Have Nonprofits Found Any Silver Linings This Past Year? Yes!

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(At United Way, heightened partnerships have been a silver lining in 2020 | Photo courtesy of Heart of Oregon Corps)

When asked if anything good has come from the pandemic and other crises of 2020, most of the nonprofit directors queried were quick to answer with a resounding “yes.”

“Absolutely! We have discovered that as a dedicated small staff, with our community’s support, we are able to assist our families above and beyond mentoring services,” says Bridget Albert, community outreach coordinator of Big Brothers Big Sisters of Central Oregon. “We are committed to providing the resources that our families desperately need during this crisis and any crisis that may follow. This pandemic has posed one of the greatest threats to the potential of our youth, and we are committed to taking up the charge to defend it now, more than ever.”

Boys & Girls Clubs Executive Director Juliana Williams says, “One of things that’s been an unexpected bright spot in our programming is that our COVID guidelines have required much smaller group sizes and increased staff. While this is very expensive, it has allowed our staff to develop closer relationships with our youth. We need more staff to serve less youth, but the benefit is that we can support them even further.” 

Gil Levy, executive director of KIDS Center says, “Like every organization, we’ve experienced such a challenging year. But for an organization like KIDS Center that really relies on the community to support us, it’s been amazing to see that this is still here. Even in the midst of everyone going through their own emotional, financial or physical challenge, we’ve got great supporters. We feel so fortunate that so many people have stepped up to tell us they aren’t going anywhere. That’s been great.”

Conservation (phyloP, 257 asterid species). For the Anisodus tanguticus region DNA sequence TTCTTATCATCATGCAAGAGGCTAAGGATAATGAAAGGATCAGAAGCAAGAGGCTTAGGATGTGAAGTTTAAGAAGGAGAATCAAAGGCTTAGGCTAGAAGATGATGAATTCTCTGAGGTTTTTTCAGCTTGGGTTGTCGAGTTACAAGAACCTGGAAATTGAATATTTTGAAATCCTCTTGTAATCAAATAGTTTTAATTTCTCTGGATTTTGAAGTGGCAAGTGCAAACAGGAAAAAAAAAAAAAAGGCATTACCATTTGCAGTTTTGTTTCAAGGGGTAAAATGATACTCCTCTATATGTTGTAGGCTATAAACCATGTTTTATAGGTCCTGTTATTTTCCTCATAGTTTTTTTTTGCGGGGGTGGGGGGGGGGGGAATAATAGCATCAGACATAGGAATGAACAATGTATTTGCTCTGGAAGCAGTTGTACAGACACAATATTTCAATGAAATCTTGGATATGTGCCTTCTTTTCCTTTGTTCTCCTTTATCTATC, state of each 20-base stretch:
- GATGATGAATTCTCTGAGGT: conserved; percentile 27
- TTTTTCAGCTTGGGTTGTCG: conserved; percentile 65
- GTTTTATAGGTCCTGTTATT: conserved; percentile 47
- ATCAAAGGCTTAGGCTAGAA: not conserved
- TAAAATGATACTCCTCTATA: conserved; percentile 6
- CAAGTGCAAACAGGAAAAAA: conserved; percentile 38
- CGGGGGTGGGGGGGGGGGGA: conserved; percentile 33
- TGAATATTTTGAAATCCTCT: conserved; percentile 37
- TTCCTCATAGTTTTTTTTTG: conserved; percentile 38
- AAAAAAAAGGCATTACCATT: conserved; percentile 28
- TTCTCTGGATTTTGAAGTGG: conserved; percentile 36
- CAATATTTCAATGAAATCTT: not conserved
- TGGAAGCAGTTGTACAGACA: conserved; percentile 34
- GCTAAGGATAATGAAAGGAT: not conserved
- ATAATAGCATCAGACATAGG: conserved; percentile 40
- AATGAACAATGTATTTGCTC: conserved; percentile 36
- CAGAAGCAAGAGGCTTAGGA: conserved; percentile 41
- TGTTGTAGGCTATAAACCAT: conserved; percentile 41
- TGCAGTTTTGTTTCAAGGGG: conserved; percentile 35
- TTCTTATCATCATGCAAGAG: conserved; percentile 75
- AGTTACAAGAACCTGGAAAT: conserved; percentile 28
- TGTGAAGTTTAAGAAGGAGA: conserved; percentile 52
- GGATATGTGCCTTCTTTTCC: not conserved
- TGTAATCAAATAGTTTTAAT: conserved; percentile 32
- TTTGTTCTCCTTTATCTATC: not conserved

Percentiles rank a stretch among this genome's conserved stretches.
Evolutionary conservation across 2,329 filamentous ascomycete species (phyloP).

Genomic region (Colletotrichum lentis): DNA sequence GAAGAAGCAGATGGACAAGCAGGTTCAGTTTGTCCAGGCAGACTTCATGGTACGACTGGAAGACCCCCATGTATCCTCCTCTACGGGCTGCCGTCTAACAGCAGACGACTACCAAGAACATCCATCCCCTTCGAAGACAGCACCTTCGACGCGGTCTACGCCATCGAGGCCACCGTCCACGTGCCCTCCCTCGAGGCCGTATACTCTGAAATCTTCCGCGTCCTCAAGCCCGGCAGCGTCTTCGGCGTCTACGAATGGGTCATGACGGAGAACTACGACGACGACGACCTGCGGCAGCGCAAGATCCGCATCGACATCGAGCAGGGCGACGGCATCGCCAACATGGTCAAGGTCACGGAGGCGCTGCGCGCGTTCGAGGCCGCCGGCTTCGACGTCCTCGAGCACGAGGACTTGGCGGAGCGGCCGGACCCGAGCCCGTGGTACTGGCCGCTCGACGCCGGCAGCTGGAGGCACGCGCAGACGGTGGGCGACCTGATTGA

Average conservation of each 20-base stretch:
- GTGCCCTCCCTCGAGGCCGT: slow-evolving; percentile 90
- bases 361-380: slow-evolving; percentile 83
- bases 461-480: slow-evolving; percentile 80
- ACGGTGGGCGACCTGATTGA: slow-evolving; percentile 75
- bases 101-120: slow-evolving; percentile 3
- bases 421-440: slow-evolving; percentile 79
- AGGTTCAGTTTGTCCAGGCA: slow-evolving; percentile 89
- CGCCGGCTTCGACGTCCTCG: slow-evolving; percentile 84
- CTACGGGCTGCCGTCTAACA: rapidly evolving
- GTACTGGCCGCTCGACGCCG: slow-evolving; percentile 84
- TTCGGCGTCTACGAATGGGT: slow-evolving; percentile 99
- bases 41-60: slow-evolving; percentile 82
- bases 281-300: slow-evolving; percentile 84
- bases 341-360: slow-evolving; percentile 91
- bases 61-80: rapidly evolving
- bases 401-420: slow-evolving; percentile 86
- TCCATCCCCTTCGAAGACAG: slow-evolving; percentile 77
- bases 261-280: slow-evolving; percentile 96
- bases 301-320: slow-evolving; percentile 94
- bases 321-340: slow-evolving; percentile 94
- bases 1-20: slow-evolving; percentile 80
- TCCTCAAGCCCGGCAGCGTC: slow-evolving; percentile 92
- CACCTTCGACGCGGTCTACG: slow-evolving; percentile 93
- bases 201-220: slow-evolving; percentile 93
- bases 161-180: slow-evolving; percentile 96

At United Way of Central Oregon, Executive Director Ken Wilhelm says they are experiencing better attendance at their board meetings now that they are all on Zoom. “United Way’s relevance and role as a community problem-solver has been made more apparent, and companies and foundations have reached out to partner with us in that work,” he said. “But I do have concern for the toll on the volunteers, including board members. I think we are all suffering from Zoom fatigue.”

At Bethlehem Inn, Executive Director Gwenn Wysling says the silver lining is that no one at Bethlehem Inn has tested positive for COVID-19. “The importance of keeping everyone safe has helped us maintain a focus on our mission and its importance in our community. These challenging times helped us slow down, assess how we do things and learn how to do things differently. We focus on what is within our control and, as we commonly share with our residents, to always be prepared with a Plan B.”

Younity Co-Founder and President Arlene Gibson adds, “We now will reach more people in the community virtually. That’s awesome! Our previous in-person events have transferred to online settings, so we now have an opportunity to interact and partner with other community seminars and workshops and to share our mission with people and organizations across the country. That’s amazing! Central Oregon is our focus, that’s our priority, but once you have it virtual, you can reach a lot of people. Our community is really coming together, that is a beautiful thing.”

bbbsco.orgkidscenter.orgunitedwaycentraloregon.orgbethleheminn.orgyounityus.org heartoforegon.org 

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